As SBL says, this is flexible and there's no best answer. The perfect solution is also the most expensive so, like many things, there are trade-offs. Once you've considered the legal requirements, think through the various isolation levels you'll need and the various faults that may occur. Work that back through to determine which breakers or RCD's will trip under what circumstances and what impact that will have on the system as a whole.
    There's no "one-size-fits-all" to this sort of thing, although the C-Bus DIN Universal dimmer isn't a bad choice here. It auto-detects Leading or Trailing Edge dimming modes based on the type of load. You really need to either properly understand the dimming requirements of the fittings the client has chosen or, if you have a say, buy fittings and dimmers that will work together.

    For "electronic transformers" I'll assume you're talking about halogen down lights. The transformer needs to be designed to be dimmable so don't assume that they can all be dimmed. Ideally a Trailing Edge dimmer should be used with these (C-Bus Universal dimmer) however some will work with Leading Edge dimmers (C-Bus regular dimmer) but there is a limit to how many you can connect to a DIN Leading Edge dimmer as the total capacitance per channel needs to stay under 300nF.

    Some of the LED loads are designed to work with Leading Edge only dimmers, yet present themselves as a capacitive load type, making the Universal dimmer run in Trailing Edge mode, making them not dim properly. Other LED loads are designed to work with any dimmer, however you need to be mindful of the capacitance limit of the Leading Edge dimmers. Speaking generally, you should always try to use a Trailing Edge dimmer (C-Bus Universal dimmer) with an electronic-type load.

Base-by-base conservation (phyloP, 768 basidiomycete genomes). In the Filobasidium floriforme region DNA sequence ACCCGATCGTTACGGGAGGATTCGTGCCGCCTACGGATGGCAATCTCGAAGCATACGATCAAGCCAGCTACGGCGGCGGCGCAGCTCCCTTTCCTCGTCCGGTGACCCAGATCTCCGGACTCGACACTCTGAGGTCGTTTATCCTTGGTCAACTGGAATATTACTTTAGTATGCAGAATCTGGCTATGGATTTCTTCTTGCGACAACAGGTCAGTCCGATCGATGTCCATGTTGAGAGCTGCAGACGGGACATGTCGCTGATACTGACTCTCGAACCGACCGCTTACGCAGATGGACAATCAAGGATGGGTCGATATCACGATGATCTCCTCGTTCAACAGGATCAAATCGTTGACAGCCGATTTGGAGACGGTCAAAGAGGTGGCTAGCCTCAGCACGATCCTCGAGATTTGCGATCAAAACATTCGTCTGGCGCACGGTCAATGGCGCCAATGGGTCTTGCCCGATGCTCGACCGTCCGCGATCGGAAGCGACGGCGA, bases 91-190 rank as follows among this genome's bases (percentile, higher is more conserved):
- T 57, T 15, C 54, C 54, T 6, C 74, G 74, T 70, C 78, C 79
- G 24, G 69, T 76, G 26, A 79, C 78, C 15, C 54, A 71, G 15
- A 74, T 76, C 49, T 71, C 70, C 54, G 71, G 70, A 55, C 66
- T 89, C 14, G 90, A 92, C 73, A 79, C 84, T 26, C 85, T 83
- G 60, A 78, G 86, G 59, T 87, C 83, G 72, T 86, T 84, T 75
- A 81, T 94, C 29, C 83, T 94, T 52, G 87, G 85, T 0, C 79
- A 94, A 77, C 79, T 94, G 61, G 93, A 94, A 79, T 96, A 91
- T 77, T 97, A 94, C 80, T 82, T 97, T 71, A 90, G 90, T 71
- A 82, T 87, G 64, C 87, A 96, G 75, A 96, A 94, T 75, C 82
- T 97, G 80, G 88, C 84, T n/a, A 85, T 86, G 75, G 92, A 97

Lights with integrated transformers will most likely have electronic transformers inside.

    To reiterate, you really need to check the dimming compatibility of the loads you're installing. It may be the case that a few extra $$$ on the load might more than make up for itself by only needing a Leading Edge dimmer, and not a Universal.

    As SBL says, you haven't specified which "LCD control panel" you have, but if it's one of the touchscreen ones you'll need to program and commission it using the PICED software, not Toolkit. I'd also highly recommend a C-Bus basic training course. It's well worth the money because you get approximately the value of the course back in equipment they give you and you'll learn all kinds of hints and tips that will save you both time and money.
    Last edited by a moderator: Apr 17, 2011
    Newman, Apr 17, 2011